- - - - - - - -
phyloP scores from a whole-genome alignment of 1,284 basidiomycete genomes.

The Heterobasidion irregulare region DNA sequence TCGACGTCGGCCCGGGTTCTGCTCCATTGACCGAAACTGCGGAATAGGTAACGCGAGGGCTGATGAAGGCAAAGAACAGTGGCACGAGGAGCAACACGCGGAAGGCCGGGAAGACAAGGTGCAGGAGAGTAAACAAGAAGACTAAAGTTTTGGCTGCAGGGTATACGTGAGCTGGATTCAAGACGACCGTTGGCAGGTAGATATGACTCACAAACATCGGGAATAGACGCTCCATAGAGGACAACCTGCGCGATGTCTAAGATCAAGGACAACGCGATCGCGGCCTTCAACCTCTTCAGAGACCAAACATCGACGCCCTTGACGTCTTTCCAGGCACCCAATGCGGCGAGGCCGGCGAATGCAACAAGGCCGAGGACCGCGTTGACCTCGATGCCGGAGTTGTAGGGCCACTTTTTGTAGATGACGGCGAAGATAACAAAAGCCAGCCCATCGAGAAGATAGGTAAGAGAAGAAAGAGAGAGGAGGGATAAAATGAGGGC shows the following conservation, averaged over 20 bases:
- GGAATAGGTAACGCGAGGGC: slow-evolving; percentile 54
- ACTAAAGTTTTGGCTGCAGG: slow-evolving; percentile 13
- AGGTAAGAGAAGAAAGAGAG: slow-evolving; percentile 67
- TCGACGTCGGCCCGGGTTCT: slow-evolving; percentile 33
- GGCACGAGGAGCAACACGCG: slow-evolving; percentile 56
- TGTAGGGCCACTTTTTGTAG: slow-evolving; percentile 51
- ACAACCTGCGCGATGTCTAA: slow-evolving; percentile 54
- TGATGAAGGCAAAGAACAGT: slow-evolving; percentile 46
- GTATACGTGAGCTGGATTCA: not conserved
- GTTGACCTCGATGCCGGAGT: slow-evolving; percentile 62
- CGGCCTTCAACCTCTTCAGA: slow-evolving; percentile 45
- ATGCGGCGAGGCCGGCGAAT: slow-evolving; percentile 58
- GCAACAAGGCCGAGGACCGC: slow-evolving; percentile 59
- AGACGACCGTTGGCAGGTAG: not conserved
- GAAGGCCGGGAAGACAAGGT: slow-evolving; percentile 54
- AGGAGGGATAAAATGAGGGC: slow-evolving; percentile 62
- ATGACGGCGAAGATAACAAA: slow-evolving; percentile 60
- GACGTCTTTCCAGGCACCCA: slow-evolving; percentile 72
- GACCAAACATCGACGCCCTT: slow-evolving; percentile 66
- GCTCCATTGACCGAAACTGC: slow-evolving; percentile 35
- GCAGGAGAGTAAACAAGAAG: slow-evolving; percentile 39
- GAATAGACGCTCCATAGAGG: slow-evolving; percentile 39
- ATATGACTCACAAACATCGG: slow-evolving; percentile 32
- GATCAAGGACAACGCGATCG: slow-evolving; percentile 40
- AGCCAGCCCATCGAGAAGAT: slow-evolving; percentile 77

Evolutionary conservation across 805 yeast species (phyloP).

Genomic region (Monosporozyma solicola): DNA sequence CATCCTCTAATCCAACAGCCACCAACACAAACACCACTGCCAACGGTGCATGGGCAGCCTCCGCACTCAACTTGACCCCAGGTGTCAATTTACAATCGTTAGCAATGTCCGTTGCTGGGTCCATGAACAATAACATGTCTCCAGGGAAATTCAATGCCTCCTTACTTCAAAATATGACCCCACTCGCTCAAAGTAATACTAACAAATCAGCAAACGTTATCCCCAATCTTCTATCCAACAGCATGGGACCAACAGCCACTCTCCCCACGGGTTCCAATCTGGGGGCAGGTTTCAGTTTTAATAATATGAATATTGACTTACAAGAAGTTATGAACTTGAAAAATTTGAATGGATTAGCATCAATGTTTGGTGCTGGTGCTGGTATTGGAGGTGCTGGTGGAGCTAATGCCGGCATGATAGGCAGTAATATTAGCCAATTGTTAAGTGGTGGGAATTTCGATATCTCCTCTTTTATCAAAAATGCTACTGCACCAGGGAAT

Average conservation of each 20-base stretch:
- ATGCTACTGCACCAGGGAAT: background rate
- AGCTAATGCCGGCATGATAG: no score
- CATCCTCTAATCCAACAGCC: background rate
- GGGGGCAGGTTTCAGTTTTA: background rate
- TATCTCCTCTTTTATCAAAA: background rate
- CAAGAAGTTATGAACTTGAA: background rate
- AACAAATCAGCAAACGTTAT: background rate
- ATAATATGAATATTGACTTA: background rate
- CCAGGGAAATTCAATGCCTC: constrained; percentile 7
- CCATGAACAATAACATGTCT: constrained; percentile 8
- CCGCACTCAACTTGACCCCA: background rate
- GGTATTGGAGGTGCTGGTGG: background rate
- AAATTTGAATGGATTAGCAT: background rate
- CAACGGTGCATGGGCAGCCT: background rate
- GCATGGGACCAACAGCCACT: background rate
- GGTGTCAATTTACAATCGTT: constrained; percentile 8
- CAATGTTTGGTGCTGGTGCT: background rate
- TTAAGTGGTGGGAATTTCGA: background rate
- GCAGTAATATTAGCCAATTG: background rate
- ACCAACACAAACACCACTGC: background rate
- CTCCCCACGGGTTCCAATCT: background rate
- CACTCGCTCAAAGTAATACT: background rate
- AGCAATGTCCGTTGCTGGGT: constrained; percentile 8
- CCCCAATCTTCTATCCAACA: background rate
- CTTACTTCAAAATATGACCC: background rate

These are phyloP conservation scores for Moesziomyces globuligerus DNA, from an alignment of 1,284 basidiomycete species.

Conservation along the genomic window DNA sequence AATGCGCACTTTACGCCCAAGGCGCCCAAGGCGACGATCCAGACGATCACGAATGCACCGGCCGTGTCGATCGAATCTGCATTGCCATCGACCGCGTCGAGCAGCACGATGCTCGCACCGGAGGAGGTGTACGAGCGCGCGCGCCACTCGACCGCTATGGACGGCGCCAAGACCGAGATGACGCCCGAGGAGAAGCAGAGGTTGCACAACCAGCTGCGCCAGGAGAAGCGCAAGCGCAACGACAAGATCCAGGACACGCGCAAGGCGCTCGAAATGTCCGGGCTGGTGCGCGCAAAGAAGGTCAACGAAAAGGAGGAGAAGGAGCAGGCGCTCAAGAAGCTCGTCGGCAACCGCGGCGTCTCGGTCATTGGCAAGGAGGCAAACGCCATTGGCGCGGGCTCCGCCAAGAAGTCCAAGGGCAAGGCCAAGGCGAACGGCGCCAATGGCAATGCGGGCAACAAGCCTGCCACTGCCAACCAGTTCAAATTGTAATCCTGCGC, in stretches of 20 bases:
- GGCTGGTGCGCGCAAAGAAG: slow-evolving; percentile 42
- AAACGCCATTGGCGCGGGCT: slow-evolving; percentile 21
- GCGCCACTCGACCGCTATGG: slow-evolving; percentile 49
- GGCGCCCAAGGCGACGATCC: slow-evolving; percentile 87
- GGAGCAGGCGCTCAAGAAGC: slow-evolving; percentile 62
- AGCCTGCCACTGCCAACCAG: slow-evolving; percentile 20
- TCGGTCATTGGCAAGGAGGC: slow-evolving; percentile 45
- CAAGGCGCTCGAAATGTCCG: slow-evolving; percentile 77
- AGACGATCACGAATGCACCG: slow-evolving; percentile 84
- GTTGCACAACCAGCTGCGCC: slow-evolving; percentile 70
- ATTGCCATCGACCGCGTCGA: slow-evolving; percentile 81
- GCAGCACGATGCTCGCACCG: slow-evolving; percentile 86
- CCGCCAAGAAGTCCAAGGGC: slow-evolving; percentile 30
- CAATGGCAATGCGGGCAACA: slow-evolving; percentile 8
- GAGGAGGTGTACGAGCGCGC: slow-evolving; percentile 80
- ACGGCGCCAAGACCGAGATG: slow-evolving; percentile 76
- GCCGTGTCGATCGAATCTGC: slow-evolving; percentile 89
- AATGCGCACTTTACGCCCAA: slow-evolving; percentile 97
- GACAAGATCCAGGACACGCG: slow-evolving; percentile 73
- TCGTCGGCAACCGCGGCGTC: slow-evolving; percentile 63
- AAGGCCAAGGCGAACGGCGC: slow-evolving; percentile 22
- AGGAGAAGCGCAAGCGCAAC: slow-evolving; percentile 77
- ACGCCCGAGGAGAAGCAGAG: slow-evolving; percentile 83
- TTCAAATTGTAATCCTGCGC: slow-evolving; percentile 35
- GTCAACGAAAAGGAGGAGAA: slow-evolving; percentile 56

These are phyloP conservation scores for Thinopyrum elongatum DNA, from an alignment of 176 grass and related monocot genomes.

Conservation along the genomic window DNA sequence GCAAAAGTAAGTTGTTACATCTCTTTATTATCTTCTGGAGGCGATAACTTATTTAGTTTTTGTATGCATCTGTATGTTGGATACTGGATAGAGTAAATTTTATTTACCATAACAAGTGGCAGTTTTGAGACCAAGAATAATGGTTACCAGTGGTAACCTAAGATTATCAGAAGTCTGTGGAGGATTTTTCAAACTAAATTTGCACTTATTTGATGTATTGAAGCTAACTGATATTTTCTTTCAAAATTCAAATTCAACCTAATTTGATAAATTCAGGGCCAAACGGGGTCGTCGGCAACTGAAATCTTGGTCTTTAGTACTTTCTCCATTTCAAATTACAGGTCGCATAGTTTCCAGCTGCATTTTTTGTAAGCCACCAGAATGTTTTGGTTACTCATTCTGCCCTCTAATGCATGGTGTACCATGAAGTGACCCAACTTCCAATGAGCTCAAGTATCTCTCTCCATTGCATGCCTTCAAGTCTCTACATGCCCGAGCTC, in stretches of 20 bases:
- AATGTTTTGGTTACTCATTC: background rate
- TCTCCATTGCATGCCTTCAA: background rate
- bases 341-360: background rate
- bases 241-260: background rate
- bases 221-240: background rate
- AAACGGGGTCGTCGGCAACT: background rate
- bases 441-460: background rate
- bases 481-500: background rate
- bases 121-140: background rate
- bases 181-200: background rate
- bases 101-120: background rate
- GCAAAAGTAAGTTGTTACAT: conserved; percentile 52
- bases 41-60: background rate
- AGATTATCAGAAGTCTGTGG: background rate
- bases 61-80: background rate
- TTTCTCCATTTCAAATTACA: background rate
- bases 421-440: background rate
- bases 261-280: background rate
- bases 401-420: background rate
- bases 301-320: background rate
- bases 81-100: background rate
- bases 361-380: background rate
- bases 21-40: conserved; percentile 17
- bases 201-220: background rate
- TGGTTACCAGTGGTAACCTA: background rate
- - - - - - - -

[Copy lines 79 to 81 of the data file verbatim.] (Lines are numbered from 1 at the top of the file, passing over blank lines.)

- AGGAGAAGCGCAAGCGCAAC: slow-evolving; percentile 77
- ACGCCCGAGGAGAAGCAGAG: slow-evolving; percentile 83
- TTCAAATTGTAATCCTGCGC: slow-evolving; percentile 35